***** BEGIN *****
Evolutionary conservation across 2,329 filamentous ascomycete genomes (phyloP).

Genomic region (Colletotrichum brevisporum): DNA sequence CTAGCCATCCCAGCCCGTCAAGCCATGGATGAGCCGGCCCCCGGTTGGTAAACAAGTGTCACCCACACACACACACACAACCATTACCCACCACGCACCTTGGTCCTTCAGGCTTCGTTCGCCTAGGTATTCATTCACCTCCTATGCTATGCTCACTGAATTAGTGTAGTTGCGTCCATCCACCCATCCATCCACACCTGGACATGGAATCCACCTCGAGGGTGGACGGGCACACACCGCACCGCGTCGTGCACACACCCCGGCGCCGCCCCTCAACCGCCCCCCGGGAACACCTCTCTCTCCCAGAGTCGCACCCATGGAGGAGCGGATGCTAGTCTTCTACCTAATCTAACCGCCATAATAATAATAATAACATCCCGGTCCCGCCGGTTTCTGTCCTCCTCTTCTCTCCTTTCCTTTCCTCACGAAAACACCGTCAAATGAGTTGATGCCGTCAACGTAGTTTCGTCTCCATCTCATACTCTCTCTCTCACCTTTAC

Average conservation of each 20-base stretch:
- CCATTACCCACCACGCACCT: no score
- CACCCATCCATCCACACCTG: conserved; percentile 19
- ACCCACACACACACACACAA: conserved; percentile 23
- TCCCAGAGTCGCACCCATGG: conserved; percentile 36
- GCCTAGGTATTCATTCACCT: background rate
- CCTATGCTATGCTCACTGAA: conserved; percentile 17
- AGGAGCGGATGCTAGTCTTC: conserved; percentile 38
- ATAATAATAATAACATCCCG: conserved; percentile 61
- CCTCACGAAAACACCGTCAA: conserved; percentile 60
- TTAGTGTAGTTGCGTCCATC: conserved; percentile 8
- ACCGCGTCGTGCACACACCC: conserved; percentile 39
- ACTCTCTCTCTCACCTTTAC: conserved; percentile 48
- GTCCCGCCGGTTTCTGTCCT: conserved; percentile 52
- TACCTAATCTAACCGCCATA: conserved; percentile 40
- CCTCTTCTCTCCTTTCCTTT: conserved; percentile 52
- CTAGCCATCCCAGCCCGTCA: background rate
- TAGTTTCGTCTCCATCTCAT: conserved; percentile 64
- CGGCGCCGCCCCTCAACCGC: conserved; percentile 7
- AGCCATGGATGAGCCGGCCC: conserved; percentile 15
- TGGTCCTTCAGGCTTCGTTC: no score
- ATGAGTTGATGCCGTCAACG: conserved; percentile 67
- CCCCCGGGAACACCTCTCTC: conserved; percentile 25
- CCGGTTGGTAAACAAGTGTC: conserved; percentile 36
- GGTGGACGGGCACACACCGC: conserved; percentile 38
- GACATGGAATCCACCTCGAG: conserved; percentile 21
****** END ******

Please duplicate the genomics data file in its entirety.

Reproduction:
Evolutionary conservation across 2,329 filamentous ascomycete genomes (phyloP).

Genomic region (Colletotrichum brevisporum): DNA sequence CTAGCCATCCCAGCCCGTCAAGCCATGGATGAGCCGGCCCCCGGTTGGTAAACAAGTGTCACCCACACACACACACACAACCATTACCCACCACGCACCTTGGTCCTTCAGGCTTCGTTCGCCTAGGTATTCATTCACCTCCTATGCTATGCTCACTGAATTAGTGTAGTTGCGTCCATCCACCCATCCATCCACACCTGGACATGGAATCCACCTCGAGGGTGGACGGGCACACACCGCACCGCGTCGTGCACACACCCCGGCGCCGCCCCTCAACCGCCCCCCGGGAACACCTCTCTCTCCCAGAGTCGCACCCATGGAGGAGCGGATGCTAGTCTTCTACCTAATCTAACCGCCATAATAATAATAATAACATCCCGGTCCCGCCGGTTTCTGTCCTCCTCTTCTCTCCTTTCCTTTCCTCACGAAAACACCGTCAAATGAGTTGATGCCGTCAACGTAGTTTCGTCTCCATCTCATACTCTCTCTCTCACCTTTAC

Average conservation of each 20-base stretch:
- CCATTACCCACCACGCACCT: no score
- CACCCATCCATCCACACCTG: conserved; percentile 19
- ACCCACACACACACACACAA: conserved; percentile 23
- TCCCAGAGTCGCACCCATGG: conserved; percentile 36
- GCCTAGGTATTCATTCACCT: background rate
- CCTATGCTATGCTCACTGAA: conserved; percentile 17
- AGGAGCGGATGCTAGTCTTC: conserved; percentile 38
- ATAATAATAATAACATCCCG: conserved; percentile 61
- CCTCACGAAAACACCGTCAA: conserved; percentile 60
- TTAGTGTAGTTGCGTCCATC: conserved; percentile 8
- ACCGCGTCGTGCACACACCC: conserved; percentile 39
- ACTCTCTCTCTCACCTTTAC: conserved; percentile 48
- GTCCCGCCGGTTTCTGTCCT: conserved; percentile 52
- TACCTAATCTAACCGCCATA: conserved; percentile 40
- CCTCTTCTCTCCTTTCCTTT: conserved; percentile 52
- CTAGCCATCCCAGCCCGTCA: background rate
- TAGTTTCGTCTCCATCTCAT: conserved; percentile 64
- CGGCGCCGCCCCTCAACCGC: conserved; percentile 7
- AGCCATGGATGAGCCGGCCC: conserved; percentile 15
- TGGTCCTTCAGGCTTCGTTC: no score
- ATGAGTTGATGCCGTCAACG: conserved; percentile 67
- CCCCCGGGAACACCTCTCTC: conserved; percentile 25
- CCGGTTGGTAAACAAGTGTC: conserved; percentile 36
- GGTGGACGGGCACACACCGC: conserved; percentile 38
- GACATGGAATCCACCTCGAG: conserved; percentile 21